Berkeley and its faculty and staff make news every day. Here's how things went for four news makers:
Aaron Anderson, a residential life coordinator, got plenty of press attention about the new substance-free residence hall he developed and oversees.
"It all started with a two-sentence press tip put out by Public Information. The Oakland Tribune picked up on the story and then the race was on. Radio talk show hosts from Texas and Iowa wanted me live on the air. I was also contacted by the BBC, Newsweek and Time and most recently Rolling Stone.
"We did receive some fan mail as well. Two folks in particular sent letters of accolade. One was from a woman in Iowa and another from a student in Boston. It was very nice to receive the positive feedback from ordinary citizens who saw the articles in their local papers via the Associated Press."
CBS news came to the home of Marc Hellerstein, associate professor of nutrition. The news team had arranged to talk about his research on smoking and weight loss for the New Year's Eve broadcast.
"It was kind of weird in this quiet little neighborhood where I live. They showed up with this big huge sound truck with its equipment. All the neighbors thought I had committed a crime," he said with amusement. He was pleased that news coverage carried word of his research beyond the scientific community.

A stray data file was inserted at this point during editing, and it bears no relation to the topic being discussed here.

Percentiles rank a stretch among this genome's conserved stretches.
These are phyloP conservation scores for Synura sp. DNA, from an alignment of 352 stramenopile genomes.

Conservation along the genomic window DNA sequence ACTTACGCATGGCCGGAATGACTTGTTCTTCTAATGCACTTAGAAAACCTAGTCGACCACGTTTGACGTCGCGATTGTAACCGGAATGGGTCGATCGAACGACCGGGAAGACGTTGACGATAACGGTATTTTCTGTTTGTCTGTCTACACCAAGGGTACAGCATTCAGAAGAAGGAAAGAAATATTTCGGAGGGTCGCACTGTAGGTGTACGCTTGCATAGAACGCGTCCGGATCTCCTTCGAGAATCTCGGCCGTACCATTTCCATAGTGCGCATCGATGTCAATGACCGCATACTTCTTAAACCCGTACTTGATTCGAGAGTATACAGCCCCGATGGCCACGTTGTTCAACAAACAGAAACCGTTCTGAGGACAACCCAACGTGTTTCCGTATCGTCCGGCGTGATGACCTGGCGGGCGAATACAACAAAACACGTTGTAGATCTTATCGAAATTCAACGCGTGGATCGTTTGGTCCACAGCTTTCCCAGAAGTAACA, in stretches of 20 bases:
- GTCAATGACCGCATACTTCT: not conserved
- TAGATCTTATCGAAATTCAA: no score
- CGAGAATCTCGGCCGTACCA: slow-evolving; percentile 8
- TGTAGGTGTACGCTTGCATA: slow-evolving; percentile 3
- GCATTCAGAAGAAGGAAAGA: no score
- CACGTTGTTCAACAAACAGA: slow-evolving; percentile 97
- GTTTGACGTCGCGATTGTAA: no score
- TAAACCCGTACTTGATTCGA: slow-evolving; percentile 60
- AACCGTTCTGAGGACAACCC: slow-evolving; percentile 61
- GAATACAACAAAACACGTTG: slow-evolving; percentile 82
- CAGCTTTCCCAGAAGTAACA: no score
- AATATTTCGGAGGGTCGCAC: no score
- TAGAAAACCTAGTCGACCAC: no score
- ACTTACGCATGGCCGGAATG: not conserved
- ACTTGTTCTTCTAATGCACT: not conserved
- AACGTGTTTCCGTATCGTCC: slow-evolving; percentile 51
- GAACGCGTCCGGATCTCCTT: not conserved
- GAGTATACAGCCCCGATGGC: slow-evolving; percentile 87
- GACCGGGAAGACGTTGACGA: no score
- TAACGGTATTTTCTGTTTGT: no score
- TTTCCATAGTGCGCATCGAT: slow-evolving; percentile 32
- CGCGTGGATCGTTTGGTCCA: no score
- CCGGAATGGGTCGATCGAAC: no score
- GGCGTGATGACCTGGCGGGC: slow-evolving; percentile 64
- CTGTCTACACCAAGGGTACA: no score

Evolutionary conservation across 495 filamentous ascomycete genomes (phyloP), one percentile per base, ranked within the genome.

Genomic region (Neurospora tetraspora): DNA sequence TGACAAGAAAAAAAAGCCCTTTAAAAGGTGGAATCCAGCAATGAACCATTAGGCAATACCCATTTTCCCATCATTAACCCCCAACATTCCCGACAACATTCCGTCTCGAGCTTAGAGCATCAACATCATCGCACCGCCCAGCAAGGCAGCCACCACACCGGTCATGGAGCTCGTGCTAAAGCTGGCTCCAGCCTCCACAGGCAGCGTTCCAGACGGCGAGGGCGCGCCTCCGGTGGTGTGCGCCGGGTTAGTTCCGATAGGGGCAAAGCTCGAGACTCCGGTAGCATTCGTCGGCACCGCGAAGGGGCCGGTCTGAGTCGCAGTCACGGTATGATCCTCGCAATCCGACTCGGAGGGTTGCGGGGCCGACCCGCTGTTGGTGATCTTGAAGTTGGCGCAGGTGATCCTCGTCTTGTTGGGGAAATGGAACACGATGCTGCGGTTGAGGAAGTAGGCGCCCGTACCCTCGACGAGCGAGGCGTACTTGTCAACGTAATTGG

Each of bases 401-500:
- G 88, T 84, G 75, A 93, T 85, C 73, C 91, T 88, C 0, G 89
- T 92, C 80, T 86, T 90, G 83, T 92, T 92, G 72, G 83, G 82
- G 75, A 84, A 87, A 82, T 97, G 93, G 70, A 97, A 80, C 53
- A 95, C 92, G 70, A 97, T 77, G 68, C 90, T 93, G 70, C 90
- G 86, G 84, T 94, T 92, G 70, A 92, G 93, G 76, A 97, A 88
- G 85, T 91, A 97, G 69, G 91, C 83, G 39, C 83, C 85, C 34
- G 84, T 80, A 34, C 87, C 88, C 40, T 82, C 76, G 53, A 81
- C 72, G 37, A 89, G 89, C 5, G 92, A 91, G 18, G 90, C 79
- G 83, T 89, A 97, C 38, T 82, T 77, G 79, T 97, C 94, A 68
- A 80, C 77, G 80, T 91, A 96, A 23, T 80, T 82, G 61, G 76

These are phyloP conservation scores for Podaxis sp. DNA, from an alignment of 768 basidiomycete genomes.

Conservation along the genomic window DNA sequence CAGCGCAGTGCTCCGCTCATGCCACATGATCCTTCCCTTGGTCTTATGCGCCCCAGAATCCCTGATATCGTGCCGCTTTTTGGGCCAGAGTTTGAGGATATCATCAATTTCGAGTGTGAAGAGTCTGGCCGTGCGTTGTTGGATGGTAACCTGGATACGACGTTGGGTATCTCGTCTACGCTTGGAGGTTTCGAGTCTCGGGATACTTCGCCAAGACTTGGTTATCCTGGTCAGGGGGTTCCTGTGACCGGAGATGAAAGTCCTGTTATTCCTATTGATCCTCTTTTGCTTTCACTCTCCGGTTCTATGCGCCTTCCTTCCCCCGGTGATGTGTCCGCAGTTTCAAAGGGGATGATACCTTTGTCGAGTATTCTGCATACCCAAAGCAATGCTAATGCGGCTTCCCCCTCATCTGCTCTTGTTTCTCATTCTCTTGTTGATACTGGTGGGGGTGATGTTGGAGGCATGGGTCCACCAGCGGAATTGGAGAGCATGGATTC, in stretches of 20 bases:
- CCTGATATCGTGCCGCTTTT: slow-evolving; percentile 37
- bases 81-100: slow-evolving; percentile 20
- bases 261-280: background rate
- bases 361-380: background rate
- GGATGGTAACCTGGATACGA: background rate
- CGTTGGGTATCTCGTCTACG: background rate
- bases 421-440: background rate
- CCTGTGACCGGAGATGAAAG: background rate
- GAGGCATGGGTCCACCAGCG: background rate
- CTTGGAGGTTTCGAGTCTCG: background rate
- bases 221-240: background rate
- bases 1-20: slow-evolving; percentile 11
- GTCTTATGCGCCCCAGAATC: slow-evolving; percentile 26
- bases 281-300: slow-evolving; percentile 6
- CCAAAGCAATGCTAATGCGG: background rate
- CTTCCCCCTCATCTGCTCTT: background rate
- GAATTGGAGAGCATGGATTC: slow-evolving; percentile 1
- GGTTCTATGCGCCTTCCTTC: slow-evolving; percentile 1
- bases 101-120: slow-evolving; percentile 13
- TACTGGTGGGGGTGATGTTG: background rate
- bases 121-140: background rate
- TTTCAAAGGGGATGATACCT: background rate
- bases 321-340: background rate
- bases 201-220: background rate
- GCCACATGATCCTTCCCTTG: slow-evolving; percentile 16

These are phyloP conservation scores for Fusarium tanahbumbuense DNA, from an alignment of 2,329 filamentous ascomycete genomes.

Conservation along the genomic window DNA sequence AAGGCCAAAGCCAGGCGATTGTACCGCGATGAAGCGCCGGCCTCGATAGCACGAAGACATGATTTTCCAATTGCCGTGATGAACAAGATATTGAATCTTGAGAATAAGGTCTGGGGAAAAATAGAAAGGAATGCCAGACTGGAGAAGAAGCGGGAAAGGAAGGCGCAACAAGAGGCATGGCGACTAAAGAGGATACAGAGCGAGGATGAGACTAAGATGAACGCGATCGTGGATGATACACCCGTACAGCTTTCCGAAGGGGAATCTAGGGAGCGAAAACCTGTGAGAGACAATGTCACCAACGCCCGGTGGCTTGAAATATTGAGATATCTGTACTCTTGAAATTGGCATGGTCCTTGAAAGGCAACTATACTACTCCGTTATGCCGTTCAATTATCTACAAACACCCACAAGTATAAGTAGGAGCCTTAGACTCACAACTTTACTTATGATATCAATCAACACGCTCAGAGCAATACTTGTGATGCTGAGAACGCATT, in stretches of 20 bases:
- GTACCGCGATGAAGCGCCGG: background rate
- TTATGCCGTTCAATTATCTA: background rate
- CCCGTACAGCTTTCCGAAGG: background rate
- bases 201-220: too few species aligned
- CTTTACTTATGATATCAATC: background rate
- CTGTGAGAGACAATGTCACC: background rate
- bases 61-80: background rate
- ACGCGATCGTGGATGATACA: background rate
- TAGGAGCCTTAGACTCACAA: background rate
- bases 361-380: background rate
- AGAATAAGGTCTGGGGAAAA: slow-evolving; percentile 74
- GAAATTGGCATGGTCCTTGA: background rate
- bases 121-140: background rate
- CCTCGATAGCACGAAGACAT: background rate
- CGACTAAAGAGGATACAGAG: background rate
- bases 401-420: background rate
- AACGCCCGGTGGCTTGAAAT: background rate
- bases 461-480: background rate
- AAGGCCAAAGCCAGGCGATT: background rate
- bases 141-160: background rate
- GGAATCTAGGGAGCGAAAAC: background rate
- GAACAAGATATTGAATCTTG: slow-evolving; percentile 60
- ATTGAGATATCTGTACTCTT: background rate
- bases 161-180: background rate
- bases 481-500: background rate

Unfortunately, sometimes reporters go too far for a story. Professor Tim White had announced that he and an international team had discovered in Ethiopia the bones of the earliest direct human ancestors.
One local television reporter "showed up with no appointment, no forewarning and demanded an instant interview, and when I politely told her I had to teach a class, she suggested that I thought I was too important for the local media and said I'd be sorry. That's completely and utterly false, that I don't care about the local media. She needed to understand that I have a job, paid for by the state of California, and part of that job is teaching."
Fortunately, most experiences are more positive. The Re-entry Program is still benefiting from the attention that Mona Freye, who graduated last year at the age of 78, received.
Outspoken and witty, Freye spoke of the value of returning to school--at any age--in major newspapers, on network television and even as a guest on David Letterman's show.
"Public Information recognized that Mona's story was one people would be interested in--it was a universal story about aging and society and it presented a positive view of the aging process," said Helen Johnson, re-entry program coordinator.
The new coverage of Freye and her message continues to inspire. Calls have come from as far away as Japan and interest in the re-entry program has soared.